How the EU Institutions Work and... How to work with the EU Institutions Sample Chapter

  • Published on

  • View

  • Download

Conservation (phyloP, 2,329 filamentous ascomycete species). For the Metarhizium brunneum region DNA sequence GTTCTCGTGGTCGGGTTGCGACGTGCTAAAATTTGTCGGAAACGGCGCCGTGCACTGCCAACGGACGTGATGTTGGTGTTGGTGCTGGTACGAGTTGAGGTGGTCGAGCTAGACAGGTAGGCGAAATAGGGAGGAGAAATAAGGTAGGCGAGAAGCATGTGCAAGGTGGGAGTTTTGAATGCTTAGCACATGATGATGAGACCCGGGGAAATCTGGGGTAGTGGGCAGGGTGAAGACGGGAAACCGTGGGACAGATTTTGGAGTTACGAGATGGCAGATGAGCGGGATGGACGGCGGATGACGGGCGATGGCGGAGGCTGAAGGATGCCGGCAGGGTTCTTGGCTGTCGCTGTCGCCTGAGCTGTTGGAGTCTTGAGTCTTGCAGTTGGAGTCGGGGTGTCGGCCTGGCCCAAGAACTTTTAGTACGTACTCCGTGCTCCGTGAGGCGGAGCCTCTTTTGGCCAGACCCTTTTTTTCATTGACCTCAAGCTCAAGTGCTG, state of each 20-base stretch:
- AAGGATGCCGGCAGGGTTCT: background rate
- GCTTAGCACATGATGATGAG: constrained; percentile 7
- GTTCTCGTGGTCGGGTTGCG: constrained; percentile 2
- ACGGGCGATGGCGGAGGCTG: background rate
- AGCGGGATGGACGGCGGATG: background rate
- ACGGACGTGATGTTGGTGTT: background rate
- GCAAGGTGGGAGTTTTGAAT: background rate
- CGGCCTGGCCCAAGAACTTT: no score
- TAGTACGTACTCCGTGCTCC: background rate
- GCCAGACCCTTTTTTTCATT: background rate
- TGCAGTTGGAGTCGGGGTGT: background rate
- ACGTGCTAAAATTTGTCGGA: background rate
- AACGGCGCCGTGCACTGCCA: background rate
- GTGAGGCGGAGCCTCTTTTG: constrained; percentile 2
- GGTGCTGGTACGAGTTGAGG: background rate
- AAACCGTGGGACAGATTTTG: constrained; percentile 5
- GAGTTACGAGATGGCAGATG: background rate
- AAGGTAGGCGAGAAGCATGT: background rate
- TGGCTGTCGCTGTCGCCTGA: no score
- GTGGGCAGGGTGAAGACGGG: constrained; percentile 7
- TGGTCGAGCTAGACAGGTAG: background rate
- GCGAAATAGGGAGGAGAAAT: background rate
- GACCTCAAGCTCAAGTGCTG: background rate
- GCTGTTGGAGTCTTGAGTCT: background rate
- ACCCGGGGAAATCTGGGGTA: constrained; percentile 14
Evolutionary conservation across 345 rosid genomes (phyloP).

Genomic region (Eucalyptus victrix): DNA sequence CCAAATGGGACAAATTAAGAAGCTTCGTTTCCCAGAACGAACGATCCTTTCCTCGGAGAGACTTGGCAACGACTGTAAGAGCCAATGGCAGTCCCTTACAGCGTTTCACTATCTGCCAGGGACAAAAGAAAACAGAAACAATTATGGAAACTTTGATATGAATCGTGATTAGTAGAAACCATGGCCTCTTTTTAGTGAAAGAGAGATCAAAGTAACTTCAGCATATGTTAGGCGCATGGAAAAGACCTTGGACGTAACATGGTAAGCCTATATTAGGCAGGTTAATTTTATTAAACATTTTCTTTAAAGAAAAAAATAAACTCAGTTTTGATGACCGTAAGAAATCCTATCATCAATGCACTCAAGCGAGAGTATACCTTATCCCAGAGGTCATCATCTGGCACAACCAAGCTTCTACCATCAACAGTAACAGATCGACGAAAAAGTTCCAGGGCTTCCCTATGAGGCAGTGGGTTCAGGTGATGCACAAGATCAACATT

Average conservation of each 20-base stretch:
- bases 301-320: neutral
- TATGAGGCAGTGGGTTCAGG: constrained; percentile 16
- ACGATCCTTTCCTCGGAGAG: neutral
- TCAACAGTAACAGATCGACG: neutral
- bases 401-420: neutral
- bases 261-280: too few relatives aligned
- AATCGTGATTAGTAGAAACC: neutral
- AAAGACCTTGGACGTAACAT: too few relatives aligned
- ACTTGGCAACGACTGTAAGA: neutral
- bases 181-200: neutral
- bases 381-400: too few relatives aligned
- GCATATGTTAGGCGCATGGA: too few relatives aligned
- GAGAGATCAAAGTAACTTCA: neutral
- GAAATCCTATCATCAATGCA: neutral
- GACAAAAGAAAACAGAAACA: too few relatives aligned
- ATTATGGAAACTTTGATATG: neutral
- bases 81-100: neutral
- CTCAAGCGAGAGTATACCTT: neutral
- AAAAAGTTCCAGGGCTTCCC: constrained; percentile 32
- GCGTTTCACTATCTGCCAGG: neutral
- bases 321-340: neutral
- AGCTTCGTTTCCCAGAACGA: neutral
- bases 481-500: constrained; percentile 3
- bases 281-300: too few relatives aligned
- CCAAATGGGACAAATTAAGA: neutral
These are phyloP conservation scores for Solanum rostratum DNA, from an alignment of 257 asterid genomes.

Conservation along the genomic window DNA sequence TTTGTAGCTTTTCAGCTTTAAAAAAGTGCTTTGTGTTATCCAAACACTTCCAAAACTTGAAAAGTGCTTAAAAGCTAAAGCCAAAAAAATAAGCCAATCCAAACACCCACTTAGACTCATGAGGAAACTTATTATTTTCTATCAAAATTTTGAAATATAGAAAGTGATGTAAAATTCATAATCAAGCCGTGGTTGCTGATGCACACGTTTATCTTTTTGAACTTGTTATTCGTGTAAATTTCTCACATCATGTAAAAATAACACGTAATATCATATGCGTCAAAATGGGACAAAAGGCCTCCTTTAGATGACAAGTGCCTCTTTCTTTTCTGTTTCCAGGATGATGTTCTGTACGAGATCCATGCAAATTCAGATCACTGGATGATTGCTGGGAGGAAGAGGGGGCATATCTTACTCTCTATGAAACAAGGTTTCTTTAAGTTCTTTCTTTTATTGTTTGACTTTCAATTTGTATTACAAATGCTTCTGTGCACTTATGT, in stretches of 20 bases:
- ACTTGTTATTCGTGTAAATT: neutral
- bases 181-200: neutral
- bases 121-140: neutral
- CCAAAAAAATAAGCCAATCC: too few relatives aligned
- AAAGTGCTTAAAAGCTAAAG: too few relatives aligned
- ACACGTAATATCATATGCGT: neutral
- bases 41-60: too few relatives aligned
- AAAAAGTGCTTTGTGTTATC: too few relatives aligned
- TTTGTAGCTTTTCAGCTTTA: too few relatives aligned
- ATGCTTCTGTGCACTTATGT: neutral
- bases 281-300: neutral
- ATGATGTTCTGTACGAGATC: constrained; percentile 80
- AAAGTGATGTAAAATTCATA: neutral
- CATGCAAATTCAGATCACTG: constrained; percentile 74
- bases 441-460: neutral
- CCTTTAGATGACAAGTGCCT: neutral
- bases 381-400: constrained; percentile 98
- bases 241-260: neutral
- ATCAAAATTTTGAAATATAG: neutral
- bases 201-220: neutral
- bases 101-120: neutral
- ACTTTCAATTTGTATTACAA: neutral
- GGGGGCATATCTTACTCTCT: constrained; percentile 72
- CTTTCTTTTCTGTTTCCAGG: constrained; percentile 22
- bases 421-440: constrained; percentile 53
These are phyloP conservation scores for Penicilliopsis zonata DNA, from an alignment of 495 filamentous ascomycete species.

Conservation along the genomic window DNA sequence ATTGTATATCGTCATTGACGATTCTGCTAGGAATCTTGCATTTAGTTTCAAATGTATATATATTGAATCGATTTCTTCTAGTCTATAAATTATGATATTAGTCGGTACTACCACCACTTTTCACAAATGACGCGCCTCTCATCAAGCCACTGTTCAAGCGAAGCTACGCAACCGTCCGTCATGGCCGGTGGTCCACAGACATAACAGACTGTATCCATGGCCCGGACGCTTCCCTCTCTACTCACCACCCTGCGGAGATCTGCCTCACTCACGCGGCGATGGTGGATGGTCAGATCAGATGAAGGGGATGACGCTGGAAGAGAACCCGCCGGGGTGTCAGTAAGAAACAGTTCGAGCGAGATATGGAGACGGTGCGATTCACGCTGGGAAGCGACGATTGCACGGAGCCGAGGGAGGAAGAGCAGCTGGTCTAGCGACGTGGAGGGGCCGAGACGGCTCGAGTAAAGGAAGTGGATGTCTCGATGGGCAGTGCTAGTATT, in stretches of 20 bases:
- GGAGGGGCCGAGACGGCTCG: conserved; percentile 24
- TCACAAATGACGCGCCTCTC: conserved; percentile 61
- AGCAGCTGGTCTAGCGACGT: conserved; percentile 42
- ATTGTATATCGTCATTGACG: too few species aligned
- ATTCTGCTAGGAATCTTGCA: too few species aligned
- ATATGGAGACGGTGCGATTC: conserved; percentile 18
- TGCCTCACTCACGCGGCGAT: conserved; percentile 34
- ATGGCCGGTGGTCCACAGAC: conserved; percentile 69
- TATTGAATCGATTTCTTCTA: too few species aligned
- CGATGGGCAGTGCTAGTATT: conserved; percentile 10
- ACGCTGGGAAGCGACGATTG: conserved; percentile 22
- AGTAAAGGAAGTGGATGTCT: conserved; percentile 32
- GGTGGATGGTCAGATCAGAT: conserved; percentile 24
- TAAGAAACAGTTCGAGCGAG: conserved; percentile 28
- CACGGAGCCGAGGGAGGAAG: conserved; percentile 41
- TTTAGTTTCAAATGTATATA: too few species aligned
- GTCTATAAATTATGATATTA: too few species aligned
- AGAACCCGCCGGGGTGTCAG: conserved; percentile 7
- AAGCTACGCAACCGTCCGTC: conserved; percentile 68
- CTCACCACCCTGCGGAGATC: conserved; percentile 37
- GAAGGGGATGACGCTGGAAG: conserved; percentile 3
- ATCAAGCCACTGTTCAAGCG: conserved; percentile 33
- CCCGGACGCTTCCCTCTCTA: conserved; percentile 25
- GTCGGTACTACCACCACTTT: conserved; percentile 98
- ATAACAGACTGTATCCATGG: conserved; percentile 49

This book provides a practical step-by-step guide for anyone wanting to understand, study, or work with the EU institutions and decision-making. How are EU laws made and how can their making be influenced at a practical level? And what has been the impact of changes brought about by the Treaty of Lisbon?